not only assure us of the fact, that God will not transgress the laws of justice and veracity; but intimate that it is impossible, on account of the excellence and perfection of his own glorious character, that he should transgress them. To suppose that he will violate them, therefore, let the motive for the violation be imagined to be ever so good, is, on the ground of Scripture, to impeach bis character; and, if we admit the Bible to be a divine revelation, we cannot consistently admit the dictates of the most plausible philosophy to be true ; while they evidently, and directly, oppose its most explicit and solemn declarations. Metaphysics are a slippery ground; and in treading upon it, men of the acutest minds have often taken a wrong step, without being conscious of it. That system of morals, or religion, which rests upon it in preference to the Bible, is a house built upon the sand. Its admirers may congratulate each other on the superior illumination which has led them to adopt it, but its honours will not be permanent. It will soon give place to some other system, equally applauded, and equally visionary; until the votaries of philosophy, falsely so called, learn to become the humble and teachable followers of him, « in whom are hid all the treasures of wisdom and knowledge."
On the Lawfulness and Abuse of Oaths. By the Rev. Wit
LIAM Neill, D.D., of Philadelphia. An oath is a declaration or promise, confirmed by an appeal to God for the truth of what is declared or promised. It is a religious rite, and ought not to be used but with solemnity, and on occasions of suitable importance. The inspired penman of the epistle to the Hebrews remarks, (chap. vi. 16.)" that an oath, for confirmation, is to men an end of all strife.” We learn, from this passage of Scripture, what is the proper end and use of an oath : it is to terminate strife, and elicit truth, in order to the distribution of justice, and the equitable settlement of disputes among mankind : and as the apostle refers to the use of oaths, for the purpose just stated, without any note of disapprobation, it is fair to conclude that he did not deem the usage anti-christian: this will be made evident, in the sequel, from his own practice.
In all ages, and among all nations, the oath has been not only used, but used religiously, and considered of great importance to the welfare of human society. It seems, indeed, to be a branch of natural religion; and the writer of this article hopes to be able to demonstrate, that it is abundantly sanctioned by divine revelation, as well in the New Testament, as in the writings of Moses and the prophets. It is known to every person who reads the Bible, that the Almighty himself often confirms his word by an oath. “As I live, saith the Lord God, I have no pleasure in the death of the wicked.” Ezek. xxxiii. 11. “I have sworn by myself, the word is gone out of my mouth in righteousness, and shall not return, that to me every knee shall bow, every tongue shall swear.” Isa. xlv. 23. See also Jer. xii. 16., and a multitude of other passages, that might be cited. Now the design of God's using oaths was, manifestly, to secure the faith and obedience of his people; and to afford thein strong consolation, by giving them the most positive assurance of his faithfulness and truth. But this implies that men had an understanding of the nature, lawfulness, and obligation of an oath; otherwise it would not be likely to have the intended effect. It is well known, also, that holy men, under the special guidance of Providence, were in the habit of using solemn oaths, when occasion required, even before the giving of the law at Mount Sinai. Thus, Abraham sware to Abimelech, (Gen. xxi. 24.) and administered an oath to his servant. (Gen. xxiv. 3-9.) So Jacob sware with Laban, (Gen. xxxi. 52.) and Joseph to his father. (Gen. xlvii. 31.) In these, and many similar instances, the oath was used religiously, and under the divine sanction; which shows, that the practice was accordant with the immutable principles of morality. Under the Mosaic dispensation, oaths were required of the people on frequent occasions, as a part of their duty to one another, and to their heavenly King. Thus the Lord made his people enter into an “ oath to serve him, and to keep his covenant.” Deut. xxix. 12, 14. King Asa made all “ Judah swear, that they would seek the Lord with all their hearts.” 2 Chron. xv. 14. Nehemiah called the priests, and “ took an oath of them, to do according to their promise,”: (Neh. v. 12.); and he, moreover, engaged the nobles and people to "enter into an oath that they would walk in God's law, and do his commandments;" chap. x. 29. And are not Christians called upon, in the sacrament of the Lord's supper, to bind themselves sacramentally, i. e. with an implied oath, to Christ, and to the careful observance of his precepts?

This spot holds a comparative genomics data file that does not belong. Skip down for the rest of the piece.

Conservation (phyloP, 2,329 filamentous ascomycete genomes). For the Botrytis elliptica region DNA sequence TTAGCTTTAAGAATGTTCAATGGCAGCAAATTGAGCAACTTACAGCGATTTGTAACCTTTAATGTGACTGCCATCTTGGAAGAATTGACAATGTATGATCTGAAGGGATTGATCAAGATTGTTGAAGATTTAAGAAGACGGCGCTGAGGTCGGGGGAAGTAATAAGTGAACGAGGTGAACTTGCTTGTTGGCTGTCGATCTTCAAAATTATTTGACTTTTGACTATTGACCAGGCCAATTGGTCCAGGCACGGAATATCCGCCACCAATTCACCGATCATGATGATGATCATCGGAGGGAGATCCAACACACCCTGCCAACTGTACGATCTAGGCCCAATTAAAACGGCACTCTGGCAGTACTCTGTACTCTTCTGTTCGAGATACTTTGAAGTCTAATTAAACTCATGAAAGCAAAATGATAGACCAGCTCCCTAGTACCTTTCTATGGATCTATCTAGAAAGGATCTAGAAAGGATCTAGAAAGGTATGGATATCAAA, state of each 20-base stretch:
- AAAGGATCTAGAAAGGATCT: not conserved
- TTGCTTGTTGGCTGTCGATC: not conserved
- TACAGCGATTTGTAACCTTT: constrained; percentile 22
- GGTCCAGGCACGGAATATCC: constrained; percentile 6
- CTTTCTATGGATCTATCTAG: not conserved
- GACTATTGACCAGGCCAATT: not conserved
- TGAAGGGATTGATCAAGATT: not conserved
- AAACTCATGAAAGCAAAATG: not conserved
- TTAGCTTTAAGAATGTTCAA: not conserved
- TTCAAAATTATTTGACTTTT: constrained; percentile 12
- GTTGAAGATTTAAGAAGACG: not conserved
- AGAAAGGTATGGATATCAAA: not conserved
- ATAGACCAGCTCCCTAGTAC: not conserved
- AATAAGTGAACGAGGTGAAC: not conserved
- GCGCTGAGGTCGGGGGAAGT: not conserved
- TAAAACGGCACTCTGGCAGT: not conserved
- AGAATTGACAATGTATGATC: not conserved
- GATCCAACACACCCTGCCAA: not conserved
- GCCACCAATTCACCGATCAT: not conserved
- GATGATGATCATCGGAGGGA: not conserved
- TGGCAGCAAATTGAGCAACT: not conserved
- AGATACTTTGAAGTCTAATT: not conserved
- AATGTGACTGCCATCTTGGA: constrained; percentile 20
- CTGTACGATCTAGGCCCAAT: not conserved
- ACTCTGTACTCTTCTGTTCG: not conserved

Yet some persons refuse to take an oath, on any occasion, alleging, as the ground of their scruples, two passages in the New Testament, viz. Matt. v. 33-37., and James, v. 12. The latter of these texts is taken from the former; and the design of the apostle evidently is, to guard Christians against making rash vows or promises in seasons of peculiar affliction. We shall confine our observations, therefore, to what our Saviour says on the subject. Let us keep the whole passage in our eye, and attend carefully to its scope, connexion, and bearing : it forms a part of what is called his sermon on the Mount, and is as follows: " Again, ye have heard that it hath been said by them of old time, thou shalt not forswear thyself, but shalt perform unto the Lord thine oaths; but, I say unto you, swear not at all; neither by heaven, for it is God's throne; nor by the earth, for it is his footstool ; neither by Jerusalem, for it is the city of the great King; neither shalt thou swear by thy head, because thou canst not make one hair white or black. But let
your communication be yea, yea; nay, nay: for whatsoever is more than these cometh of evil.” The learned Dr. John Owen, in his admirable " Exposition of the Epistle to the Hebrews," remarks, “ That all things prohibited by our Saviour, in this sermon to the Jews, were in themselves, and by virtue of the law of God, antecedently unlawful. Our Saviour rends the veil of their pharisaical hypocrisy, discovers the corruptions of their traditions, and interpretations of the law; declares